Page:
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Draining And Clearing

Draining And Clearing image
Parent Issue
Day
18
Month
September
Year
1874
Copyright
Public Domain
OCR Text

Draining wet land and clearing off rookB and stones which are in the way of cultivation are operations which are always in order on farms which need it. Now is just the time to begin somo job in the way of permanent improvements of that kind. Look the matter over carefully before oommencing. Try to start right. " Well begun is half done." Most beginners at draining fail by making the drains too shallow, and, if stones are used, by filling the ditches too full with them. A four-foot drain is generally worth more than a doublé one which is but two feet deep, while an open course at the bottom, equal to twoor three iuches in diameter, is equally as efficiënt as if ir were ten times as large. Almost every one familiar with the working of underdrains supposea the water gets in at the top of the stones or tiles, and the nearer either are to the surf ace tb e more valuablo they will be, than which a greater error could hardly be entertained. An underdrain takes water from the soil and oarries it off just as long as there is more water in it than it can hold in state of dampness. We want our land damp all the time, but saturated as little as possible. Now, a soil drained four feet deep will be damp four feet deep, and will hold twice as much water, without being wet, as a soil drained only two feet deep. Deep drains appear to act a little more slowly, but their action is more constant, and, on the whole, they are much more economical. People often err by making more drains than are required to carry off the water. They do not realize how muoh business a good, well constructed drain is capable of doing. There are thousands of narrow swales scattered over our New England farms, where the water now oozes through the whole width of theiu in its way, to fínd a lower level. One good, well made underdrain would often be 8uffioient for taking off all the surplus water, and would leave the surface dry enough for producing tho best of English grasses. After a heavy shower the water comes down through them now in torrents, and one would think that several drains, or at least one very large one, would be required for carrying off such streams. But it must be reñiembered that now the soil is full of water all the time, and can hold no more. So a shower makes a great flood, but if the land was drained thoroughly, it might hold within itself, for a short time, all the water which would fall during the ehower, and pass it out gradually through the drains. No one should lay out a greut amount of capital in draining before reading some of the best books on the subject, or Consulting those who are familiar with the subject. It costa too much to make mistakes through ignorance. Draining and clearing land of stones are operations which may often be carried . on together successfully. It saves one handling of the stones if they can be put into the drains as f ast as dug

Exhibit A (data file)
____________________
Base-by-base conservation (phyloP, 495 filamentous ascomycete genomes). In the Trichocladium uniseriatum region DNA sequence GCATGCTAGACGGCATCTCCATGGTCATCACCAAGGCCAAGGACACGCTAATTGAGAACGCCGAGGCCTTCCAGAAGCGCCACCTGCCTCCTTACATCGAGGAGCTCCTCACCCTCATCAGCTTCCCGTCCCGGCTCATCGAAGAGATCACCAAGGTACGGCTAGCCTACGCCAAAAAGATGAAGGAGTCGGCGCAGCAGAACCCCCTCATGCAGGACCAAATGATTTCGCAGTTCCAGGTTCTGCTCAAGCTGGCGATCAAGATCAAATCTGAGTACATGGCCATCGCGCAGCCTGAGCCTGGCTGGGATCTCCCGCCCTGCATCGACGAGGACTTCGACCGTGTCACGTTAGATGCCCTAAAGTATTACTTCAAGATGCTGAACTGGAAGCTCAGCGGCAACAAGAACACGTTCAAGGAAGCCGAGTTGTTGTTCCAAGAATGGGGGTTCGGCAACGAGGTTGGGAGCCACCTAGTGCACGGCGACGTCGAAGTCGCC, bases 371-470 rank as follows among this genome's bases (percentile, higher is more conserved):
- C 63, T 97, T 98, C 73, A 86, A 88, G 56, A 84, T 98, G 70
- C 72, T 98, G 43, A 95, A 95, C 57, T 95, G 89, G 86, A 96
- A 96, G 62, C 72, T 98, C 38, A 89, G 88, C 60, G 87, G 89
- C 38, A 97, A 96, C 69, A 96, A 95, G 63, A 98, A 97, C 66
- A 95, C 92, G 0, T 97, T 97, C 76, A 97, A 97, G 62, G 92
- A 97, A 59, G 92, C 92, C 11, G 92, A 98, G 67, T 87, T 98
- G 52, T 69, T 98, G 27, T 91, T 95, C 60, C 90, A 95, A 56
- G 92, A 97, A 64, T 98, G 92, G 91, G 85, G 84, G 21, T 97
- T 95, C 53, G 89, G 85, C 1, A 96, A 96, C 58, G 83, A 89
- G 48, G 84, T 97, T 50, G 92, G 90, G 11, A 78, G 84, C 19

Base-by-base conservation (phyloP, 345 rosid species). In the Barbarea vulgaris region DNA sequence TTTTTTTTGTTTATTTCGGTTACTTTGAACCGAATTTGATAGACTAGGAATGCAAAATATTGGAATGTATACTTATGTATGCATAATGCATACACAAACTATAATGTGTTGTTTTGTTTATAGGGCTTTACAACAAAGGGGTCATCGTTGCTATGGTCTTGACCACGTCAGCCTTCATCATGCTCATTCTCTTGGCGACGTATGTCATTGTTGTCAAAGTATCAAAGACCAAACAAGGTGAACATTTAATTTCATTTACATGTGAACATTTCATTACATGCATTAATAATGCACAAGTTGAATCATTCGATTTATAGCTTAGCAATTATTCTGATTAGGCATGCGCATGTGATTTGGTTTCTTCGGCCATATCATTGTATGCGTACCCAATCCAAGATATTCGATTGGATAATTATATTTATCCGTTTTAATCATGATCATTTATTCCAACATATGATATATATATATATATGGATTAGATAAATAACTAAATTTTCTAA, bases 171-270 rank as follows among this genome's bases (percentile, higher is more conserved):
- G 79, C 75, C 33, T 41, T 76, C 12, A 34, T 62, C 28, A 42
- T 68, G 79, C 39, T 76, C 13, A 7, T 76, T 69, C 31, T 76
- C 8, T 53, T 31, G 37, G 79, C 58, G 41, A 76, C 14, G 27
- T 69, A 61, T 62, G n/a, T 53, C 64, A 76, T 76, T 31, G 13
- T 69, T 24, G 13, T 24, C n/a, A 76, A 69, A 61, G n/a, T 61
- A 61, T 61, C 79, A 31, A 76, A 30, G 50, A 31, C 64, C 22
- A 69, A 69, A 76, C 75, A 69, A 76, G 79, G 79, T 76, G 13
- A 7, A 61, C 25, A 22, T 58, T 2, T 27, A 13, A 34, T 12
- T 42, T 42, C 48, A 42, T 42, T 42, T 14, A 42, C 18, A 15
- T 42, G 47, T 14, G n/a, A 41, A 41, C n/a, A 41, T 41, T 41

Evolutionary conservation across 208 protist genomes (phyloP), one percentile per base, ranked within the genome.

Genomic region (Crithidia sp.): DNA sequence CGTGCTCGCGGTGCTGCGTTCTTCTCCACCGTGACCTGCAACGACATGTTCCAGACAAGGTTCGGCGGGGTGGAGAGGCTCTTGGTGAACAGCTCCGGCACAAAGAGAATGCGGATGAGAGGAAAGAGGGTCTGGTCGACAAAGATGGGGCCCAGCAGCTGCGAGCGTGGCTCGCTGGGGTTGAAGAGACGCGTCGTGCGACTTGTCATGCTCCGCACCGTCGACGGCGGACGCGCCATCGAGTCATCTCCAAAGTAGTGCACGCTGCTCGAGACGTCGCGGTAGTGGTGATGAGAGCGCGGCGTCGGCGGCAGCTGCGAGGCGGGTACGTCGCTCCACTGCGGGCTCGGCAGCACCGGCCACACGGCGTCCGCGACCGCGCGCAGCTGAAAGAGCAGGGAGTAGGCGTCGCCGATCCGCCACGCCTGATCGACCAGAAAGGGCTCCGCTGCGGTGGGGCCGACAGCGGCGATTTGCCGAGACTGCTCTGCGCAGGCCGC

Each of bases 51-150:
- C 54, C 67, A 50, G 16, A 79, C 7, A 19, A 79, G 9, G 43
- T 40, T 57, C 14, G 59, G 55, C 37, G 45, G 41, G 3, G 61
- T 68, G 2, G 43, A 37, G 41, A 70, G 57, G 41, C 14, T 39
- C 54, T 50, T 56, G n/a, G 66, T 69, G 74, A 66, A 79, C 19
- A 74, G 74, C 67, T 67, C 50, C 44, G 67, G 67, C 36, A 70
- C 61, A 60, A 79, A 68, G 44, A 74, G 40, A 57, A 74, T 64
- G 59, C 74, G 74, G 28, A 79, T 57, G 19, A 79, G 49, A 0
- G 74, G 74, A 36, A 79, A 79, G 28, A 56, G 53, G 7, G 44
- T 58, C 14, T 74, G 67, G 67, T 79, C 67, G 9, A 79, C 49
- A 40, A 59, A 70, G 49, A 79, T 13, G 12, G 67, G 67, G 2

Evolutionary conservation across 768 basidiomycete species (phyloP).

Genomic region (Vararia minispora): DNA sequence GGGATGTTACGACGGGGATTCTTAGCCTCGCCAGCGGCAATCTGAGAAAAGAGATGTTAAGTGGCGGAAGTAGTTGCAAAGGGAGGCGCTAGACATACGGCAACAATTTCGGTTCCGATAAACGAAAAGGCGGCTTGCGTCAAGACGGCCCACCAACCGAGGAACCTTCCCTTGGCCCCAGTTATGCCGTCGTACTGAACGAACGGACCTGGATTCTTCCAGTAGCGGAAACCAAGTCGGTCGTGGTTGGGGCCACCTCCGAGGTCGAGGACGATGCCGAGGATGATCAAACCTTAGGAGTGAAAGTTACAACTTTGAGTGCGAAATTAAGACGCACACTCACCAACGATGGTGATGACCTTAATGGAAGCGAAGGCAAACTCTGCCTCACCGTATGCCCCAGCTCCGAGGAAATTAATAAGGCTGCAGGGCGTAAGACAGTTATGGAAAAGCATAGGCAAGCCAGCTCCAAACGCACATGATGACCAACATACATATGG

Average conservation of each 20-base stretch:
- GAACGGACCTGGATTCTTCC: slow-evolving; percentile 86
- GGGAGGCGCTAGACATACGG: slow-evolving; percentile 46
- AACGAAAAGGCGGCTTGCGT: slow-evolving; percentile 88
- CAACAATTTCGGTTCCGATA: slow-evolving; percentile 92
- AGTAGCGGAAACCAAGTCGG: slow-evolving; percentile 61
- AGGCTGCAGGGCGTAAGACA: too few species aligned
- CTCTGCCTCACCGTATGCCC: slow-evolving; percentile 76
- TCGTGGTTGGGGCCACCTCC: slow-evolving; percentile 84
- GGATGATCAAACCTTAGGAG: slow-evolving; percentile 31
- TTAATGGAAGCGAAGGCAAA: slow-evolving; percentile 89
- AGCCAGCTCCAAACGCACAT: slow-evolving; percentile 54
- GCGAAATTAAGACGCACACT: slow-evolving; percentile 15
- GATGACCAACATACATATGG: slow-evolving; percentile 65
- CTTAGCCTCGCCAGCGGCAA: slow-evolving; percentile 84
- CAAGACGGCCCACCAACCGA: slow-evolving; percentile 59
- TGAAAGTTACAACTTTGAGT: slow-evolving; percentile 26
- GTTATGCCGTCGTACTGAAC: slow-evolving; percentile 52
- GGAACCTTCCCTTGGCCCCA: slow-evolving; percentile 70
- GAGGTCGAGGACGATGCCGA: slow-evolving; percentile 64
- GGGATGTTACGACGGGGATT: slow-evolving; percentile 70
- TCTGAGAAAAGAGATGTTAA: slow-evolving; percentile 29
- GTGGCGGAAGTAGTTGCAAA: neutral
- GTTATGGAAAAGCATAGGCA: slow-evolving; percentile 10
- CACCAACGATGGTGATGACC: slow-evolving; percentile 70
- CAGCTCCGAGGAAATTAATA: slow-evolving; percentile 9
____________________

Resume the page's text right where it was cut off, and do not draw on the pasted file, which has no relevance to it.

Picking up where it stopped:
Article

Subjects
Old News
Michigan Argus